- On the same thread, people who bring babies or small children to R-rated movies. If I couldn't get into G.I. Jane when I was sixteen, then what makes someone think that Hostel is a good place to take a four-year-old? Again: pony up. Pay a babysitter.
- On the same thread, people who feel the need to add running commentary to the movies. "Oh! He's hiding behind the car! Oh! He's going to get her! Look out! Look out! (She's good as dead, you know.) Ha! Look at that stupid muthafucka. Woo! Yeah! Hit him harder! Git that dog! Woo!" Ugh.
- People who think that they're cool because they have a sound system in their car that makes my teeth hurt (and I'm three cars away) and feel the need to drive around with it turned all the way up.
- People that think that the ground/gutter/building hallway is but a big trashcan. Which really says, "I'm too lazy to carry my garbage for the three feet that it would take to put it in the bin, so Dawn can pick it up for me."
- People who stop in the crosswalk with a sour look on their faces, then--when you stop so that they can proceed safely across the street--meander as slooooowwwwwlllllyyyyyy aaaaaassss tttttthhhhheeeeyyyy ccccaaannnn. And of course don't wave thanks for not flattening their asses.
- People who don't properly tip their servers. For Bobby and me to tip less than 20% requires some sort of egregious behavior that we know is the server's fault. Like we're the only table, we see her at the wait station talking on her cell phone, we're eating spicy TexMex food, and our drinks have been empty for ten minutes. And I am making a point to suck on the dregs in hopes that "Oh! Obnoxious noise! Someone needs a refill!" But this comes back to the idea of community. Bobby and I put ourselves through school (the first time) partly based on tips that we made as servers. In Maryland, servers make $2.38 an hour (minimum wage is currently $6.15). Yet as soon as it comes time to pay up for the service received, people start shifting around and coming up with excuses to leave less than the required amount. "Well the water tasted funny." (Call the town of Belair; I have nothing to do with that.) "Well, the food took a long time." (Then don't tip the cook, who makes $10 an hour anyway.) "Well, I talked on my cell phone for ten minutes and my fries got cold." (Then complain to God for making the laws of physics disfavorable to cell-phone junkies.) "Well, I don't agree that we should have to leave a tip." (Then write your Congressperson and change the law; until then, I'm still making $2.38 an hour.)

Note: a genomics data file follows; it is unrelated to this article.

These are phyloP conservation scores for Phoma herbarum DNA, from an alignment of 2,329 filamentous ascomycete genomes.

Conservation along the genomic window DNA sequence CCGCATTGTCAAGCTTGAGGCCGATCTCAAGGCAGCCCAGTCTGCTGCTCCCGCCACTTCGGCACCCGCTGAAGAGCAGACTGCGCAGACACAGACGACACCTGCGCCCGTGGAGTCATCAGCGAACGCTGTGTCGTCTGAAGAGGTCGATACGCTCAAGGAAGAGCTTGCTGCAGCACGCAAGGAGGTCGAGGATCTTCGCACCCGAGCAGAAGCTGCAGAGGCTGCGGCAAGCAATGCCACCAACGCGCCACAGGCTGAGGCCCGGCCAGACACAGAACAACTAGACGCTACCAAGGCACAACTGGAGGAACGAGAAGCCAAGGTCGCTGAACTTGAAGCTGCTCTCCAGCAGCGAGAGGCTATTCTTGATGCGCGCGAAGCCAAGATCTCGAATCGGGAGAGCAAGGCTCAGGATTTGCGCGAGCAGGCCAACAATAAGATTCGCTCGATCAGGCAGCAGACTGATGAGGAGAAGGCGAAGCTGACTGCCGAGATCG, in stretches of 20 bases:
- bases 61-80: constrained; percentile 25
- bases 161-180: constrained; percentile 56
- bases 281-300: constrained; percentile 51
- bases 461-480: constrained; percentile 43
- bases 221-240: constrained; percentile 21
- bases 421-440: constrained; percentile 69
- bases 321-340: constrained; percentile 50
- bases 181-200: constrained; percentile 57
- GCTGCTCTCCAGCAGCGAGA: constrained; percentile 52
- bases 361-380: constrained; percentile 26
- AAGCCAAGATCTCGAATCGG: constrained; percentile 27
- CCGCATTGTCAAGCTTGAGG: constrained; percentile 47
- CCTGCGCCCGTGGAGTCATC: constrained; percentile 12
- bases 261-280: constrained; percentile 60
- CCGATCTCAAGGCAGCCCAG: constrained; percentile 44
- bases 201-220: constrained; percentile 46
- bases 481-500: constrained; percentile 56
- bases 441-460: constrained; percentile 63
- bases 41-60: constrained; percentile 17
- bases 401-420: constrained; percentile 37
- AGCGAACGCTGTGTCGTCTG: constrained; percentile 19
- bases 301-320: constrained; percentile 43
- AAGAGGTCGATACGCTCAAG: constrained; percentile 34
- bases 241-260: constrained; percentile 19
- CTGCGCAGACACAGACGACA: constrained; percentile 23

Now admit it: what rude behaviors absolutely get under your skin?